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Hidden gems of Oxford: The Oxford Coffee Company

Where can one get fresh, quality roasted coffee beans in Oxford?

Well, you don’t physically have to go anywhere.

The Oxford Coffee Company was once a roastery and coffee shop, but has since closed the physical store due to complications from the global pandemic.

It has never been doing better.

Now, the Oxford Coffee Company is dedicated to purchasing coffee beans from around the world and sharing them not only with Oxford, but with the whole country.

Robert Thurston is a professor emeritus of Miami University and an expert on coffee — he has contributed to coffee magazines and has written two books on the subject. Thurston is also the founder of the Oxford Coffee Company, a venture that was started in 2012.

“Starting in 2000 or 2001, I taught a course on the history of coffee and how it is produced around the world,” Thurston said. “As I thought more about it I was like, ‘Well gee, I wanna get my hands dirty into the business, so I found some Miami graduates and professors to help start the Oxford Coffee Company with me.”

The company specializes in procuring and roasting coffee beans from all around the world, with beans from Kenya, Indonesia and Brazil regularly featured as products for prospective coffeemakers. The company also has a diverse clientele. Ever since it transitioned to an online roastery, the Oxford Coffee Company has gotten orders from across the country.

“We’ve picked up customers around the country: people from Texas, New York and Washington D.C.,” he said. “Going forward, we hope to expand that.”

The transition to an online business led to the company’s coffee shop closing, with a reduction in employees from six to two. Today, those two employee’s daily operations consist of roasting coffee beans for customers and working on promoting the company digitally.

Lara Thurston is one of the employees currently working at the company. The daughter of Robert Thurston, she roasts coffee and manages orders as well as the company website and the Facebook page for the business. She recognizes the benefits that came with the closing of the physical location.

“The barista work and managing has been replaced with managing our website which has really been improved,” she said. “Before, we only served a little bit of coffee online nationally, but now we sell to a dozen states every week.”

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Tom Bellany, the other employee at the business, agreed that the move to an online format had helped overall.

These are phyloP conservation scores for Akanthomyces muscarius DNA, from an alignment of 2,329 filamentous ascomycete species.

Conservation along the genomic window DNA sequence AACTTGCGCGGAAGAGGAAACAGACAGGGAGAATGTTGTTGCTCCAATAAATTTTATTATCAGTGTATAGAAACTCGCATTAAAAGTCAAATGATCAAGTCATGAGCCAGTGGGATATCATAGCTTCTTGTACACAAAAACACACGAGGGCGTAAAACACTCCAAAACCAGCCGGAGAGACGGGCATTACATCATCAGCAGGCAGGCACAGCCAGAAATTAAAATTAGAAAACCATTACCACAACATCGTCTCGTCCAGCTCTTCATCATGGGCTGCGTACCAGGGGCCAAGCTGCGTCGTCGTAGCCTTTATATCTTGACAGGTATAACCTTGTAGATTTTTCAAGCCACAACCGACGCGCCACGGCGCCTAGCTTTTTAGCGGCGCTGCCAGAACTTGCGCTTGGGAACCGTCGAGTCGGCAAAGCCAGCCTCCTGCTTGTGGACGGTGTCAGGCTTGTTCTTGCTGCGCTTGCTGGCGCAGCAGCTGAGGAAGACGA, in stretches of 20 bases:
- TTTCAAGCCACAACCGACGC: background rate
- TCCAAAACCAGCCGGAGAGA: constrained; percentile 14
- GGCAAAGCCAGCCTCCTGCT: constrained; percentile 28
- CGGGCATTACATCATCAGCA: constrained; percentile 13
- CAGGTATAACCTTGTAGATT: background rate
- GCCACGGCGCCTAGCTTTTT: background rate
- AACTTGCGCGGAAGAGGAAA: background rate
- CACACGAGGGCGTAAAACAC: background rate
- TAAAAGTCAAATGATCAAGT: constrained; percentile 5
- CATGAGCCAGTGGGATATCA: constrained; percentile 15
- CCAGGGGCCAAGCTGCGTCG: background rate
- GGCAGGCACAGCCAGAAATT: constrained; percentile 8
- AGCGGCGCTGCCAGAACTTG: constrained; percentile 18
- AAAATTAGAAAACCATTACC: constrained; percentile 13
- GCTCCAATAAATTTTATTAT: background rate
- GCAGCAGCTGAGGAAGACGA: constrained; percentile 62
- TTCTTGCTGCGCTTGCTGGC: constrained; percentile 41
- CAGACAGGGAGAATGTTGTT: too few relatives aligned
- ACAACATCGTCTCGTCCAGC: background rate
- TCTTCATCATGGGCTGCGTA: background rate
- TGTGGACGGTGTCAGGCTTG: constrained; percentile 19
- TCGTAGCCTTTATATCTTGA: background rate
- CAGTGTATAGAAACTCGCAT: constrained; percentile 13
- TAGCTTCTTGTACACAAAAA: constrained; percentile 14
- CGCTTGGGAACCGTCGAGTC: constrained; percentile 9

“I now have some more free time instead of always being around the coffee shop in case there were any issues,” Bellany said. “It has liberated us to do some bigger projects with the business.”

Thurston also described the pure financial benefit of moving the company completely online.

“The pandemic is so horrible, but we don’t have to get up at 5:30 [a.m.], we reduced employees, we were able to get a rent reduction and we got several government loans and grants from Oxford,” Thurston said. “It was almost as if people were throwing money at us, and it looks like our business is running better this way.”

The Oxford Coffee Company’s products can be purchased through its website, and delivery is free. The roasted coffee can be in full bean or multiple ground forms, and it has more than a dozen varieties of coffee to choose from. The pandemic has also enabled the company to launch new products that appeal to both new and veteran customers alike.

“We now have a coffee of the month club, where customers pay an upfront price to have unique specialty coffee delivered to them each month,” Bellany said. “We’ve had varieties like Vietnamese Lotus, Mexican Finca de Estancia or Brazilian Daterra Peaberry, all delivered to the doorstep of members in the program.”

While the company is doing well in an online format, it has not forgotten about how things used to be. Especially poignant moments that were lost by the online transition include a devoted community of regulars and the live music that played in the shop every Saturday morning.  

“I regret the loss of everything that happened in the shop, but we couldn’t proceed as a business,” Thurston said. “If we open again for coffee service, it’ll probably only be on Saturday mornings when we have music as an experiment.”

While the future of the physical Oxford Coffee Company is not set in stone yet, it is very much alive through the internet and still providing quality coffee to customers across the country. So next time you think of making some coffee, the Oxford Coffee Company is only a few clicks away.